Interview with Spike Cohen-The Libertarian Party’s Jewish VP Nominee

Spike Cohen at the Tennessee Libertarian Party Convention in 2020 (Liberty Herald)

During last week’s virtual Libertarian Party Convention, the Libertarian Party selected Jo Jorgensen, a Clemson lecturer and the party’s vice presidential candidate in 1996, as the party’s Presidential nominee.

Unlike the Democratic and Republican Parties, the Libertarian Party selects its Vice Presidential candidate separately from their Presidential candidate. In an upset, Jeremy “Spike” Cohen narrowly beat out John Monds, a Libertarian activist and the President of the Grady County NAACP.

Cohen is a podcaster who runs Muddied Waters Media and is an ally of performance artist Vermin Supreme, who ran for the Libertarian Party’s Presidential nomination in 2020.

This week, I had the opportunity to speak with Cohen, who is Jewish, about his campaign and where he stands on a variety of Jewish issues.

Question: Describe your Jewish upbringing and were there any significant Jewish related moments in your life? Did you have a Bar Mitzvah or attend a Hebrew School? 

Cohen: First of all, I should note two things that may disqualify me as Jewish to many of your readers: I was raised as a Messianic Jew, and my mother is a Gentile.
I am a Cohen, which is passed patrilineally, and had a Jewish upbringing, kept Shabbat and all the holidays and days of remembrance, proudly proclaimed my Jewish identity in the deep South my whole life, and continue to do so today. Still, to the standards of many Jews, they would not consider me Jewish.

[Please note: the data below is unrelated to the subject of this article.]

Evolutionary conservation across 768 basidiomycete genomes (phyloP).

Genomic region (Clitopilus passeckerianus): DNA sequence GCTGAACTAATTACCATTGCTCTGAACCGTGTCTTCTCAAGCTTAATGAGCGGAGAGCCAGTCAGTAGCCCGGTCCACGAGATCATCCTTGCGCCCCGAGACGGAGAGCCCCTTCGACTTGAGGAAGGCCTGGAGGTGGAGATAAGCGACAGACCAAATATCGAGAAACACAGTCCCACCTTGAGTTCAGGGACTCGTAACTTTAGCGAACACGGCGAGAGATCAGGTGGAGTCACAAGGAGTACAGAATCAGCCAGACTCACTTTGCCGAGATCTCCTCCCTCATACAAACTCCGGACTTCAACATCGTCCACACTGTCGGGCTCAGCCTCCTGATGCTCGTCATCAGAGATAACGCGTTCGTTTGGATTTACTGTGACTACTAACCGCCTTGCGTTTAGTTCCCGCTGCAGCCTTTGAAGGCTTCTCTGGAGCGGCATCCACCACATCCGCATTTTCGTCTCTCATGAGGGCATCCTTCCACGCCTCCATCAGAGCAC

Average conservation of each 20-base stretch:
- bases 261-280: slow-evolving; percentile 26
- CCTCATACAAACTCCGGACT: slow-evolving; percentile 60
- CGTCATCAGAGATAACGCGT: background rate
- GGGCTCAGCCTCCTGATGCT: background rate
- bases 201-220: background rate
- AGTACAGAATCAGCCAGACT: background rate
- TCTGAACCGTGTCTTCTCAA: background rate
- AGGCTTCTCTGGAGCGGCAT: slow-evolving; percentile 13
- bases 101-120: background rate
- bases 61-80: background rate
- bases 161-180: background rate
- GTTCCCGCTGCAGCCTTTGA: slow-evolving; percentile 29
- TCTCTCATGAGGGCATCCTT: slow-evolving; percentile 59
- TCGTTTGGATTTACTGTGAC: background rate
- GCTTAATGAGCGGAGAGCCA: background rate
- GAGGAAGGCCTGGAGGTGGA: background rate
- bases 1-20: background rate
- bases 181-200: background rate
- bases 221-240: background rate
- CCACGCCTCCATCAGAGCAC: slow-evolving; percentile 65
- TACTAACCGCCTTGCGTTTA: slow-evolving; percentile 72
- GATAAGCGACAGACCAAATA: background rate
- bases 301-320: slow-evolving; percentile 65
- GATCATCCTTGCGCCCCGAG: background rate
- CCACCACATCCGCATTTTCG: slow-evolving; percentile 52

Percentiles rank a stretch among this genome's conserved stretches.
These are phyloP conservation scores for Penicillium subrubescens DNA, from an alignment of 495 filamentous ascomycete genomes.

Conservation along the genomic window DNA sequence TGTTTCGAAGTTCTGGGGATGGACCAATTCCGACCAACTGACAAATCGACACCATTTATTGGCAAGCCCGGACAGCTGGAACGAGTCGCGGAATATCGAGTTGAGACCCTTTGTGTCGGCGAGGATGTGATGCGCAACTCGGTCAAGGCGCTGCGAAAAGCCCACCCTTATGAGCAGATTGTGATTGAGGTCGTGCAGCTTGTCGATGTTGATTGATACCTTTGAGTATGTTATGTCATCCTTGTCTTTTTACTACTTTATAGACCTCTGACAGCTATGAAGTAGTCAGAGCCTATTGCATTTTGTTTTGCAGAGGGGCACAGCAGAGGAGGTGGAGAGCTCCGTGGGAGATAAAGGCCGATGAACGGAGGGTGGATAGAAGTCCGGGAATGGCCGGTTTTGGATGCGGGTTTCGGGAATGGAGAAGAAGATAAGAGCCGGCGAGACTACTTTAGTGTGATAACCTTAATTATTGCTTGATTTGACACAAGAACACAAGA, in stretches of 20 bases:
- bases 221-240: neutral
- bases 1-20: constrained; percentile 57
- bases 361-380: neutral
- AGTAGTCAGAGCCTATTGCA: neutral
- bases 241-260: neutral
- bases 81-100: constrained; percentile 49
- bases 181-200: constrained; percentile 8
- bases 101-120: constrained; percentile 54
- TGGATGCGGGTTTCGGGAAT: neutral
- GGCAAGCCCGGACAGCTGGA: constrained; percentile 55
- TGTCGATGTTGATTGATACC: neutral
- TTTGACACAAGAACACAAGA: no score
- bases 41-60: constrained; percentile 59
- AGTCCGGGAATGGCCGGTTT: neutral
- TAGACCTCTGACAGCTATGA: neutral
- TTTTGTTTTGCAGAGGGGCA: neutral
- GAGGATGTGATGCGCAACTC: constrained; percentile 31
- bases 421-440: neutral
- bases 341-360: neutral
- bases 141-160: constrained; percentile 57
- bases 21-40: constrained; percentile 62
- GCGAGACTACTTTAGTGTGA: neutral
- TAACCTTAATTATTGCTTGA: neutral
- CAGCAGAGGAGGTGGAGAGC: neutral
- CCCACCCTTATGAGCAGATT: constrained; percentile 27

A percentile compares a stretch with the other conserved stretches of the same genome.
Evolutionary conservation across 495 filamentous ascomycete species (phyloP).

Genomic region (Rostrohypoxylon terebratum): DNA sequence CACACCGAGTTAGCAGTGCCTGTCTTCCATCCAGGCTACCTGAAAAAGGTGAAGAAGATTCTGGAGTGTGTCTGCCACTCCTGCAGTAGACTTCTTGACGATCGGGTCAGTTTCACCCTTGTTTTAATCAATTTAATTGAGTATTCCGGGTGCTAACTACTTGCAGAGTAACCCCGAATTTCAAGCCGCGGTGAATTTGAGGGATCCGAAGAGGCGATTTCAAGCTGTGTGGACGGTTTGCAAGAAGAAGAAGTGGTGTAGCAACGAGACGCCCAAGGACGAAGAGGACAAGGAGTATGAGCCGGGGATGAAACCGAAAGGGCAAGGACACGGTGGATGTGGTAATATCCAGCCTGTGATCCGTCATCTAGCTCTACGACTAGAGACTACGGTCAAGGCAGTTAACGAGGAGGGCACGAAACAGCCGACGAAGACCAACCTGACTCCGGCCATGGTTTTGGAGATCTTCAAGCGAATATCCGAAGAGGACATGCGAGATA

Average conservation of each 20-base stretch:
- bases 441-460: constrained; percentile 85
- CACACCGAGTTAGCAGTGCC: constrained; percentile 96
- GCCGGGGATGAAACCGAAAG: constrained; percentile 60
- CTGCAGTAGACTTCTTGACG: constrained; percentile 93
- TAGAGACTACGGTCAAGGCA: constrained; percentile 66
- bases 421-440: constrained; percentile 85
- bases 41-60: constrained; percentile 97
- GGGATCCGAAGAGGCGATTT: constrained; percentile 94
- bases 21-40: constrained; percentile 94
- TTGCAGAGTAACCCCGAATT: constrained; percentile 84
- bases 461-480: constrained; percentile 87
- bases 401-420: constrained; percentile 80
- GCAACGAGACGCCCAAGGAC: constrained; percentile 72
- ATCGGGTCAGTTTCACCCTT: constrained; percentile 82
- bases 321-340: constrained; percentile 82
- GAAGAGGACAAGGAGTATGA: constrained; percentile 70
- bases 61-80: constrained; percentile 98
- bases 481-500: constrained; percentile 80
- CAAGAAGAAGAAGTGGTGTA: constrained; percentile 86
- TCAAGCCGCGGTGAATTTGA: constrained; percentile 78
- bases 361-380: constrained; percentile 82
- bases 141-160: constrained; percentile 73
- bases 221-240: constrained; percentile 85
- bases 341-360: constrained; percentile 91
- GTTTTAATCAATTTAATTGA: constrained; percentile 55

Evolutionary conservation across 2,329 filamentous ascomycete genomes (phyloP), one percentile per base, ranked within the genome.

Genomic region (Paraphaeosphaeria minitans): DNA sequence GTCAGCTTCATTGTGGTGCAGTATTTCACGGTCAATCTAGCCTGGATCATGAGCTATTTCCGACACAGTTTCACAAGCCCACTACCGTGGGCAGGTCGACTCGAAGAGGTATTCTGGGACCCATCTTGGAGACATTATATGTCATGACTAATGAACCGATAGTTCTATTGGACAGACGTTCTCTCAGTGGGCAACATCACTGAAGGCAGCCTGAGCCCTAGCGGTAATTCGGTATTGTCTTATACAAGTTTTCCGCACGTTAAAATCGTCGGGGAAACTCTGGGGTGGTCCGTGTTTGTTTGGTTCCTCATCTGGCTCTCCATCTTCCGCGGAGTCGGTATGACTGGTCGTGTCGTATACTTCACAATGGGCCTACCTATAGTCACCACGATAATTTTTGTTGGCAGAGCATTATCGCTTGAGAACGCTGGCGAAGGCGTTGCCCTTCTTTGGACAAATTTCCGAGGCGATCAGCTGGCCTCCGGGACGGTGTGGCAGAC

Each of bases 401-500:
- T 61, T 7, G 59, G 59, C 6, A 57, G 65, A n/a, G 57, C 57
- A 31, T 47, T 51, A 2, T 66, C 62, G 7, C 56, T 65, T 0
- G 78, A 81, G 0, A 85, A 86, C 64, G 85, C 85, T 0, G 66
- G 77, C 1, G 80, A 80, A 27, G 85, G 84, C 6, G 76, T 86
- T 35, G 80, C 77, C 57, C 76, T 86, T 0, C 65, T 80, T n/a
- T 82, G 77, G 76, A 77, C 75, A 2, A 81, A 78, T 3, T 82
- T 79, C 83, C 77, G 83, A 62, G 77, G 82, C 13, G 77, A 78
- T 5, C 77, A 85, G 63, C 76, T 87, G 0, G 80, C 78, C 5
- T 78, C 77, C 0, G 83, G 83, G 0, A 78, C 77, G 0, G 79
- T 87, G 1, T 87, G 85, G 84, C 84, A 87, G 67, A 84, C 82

I did have a Bar Mitzvah, and attended a Hebrew preschool (I don’t believe there was a Hebrew school in Myrtle Beach when we moved here).
Question: How do you view yourself as a Jew today? Has Judaism impacted who you are today and your Libertarian politics?
Cohen: Judaism, and my Jewish identity, has had a big impact on my political outlook. The reality is that, while we have been living peacefully among Gentiles in the US for a very long time, this was true in other places as well before, and governments often use us as scapegoats when things go wrong.  It can happen quickly and with little time for us to prepare.
This shapes my ideas of government quite a bit. A government that scapegoats other identities, like ours often does with immigrants, Muslims, people of color, and other marginalized communities, could easily do the same to us if it sees fit.
And think of all the stories in Tanakh about governments trying to victimize Jews, including the ones of our own making.  When Samuel told HaShem that we wanted a king, He warned us against it.  Better to voluntarily live under the decisions and guidance of the Rabbis. But no, we wanted a king. I don’t claim to be a scholar on Tanakh, but when I read it, I see a lot of warnings against following man’s rule rather than His, and I see Him giving us a choice on it.
All of this has lead me to adopt the libertarian philosophy, which is grounded in the idea of self-ownership, and eschews collectivization.  It also affirms our right to defend ourselves without relying on government to defend us.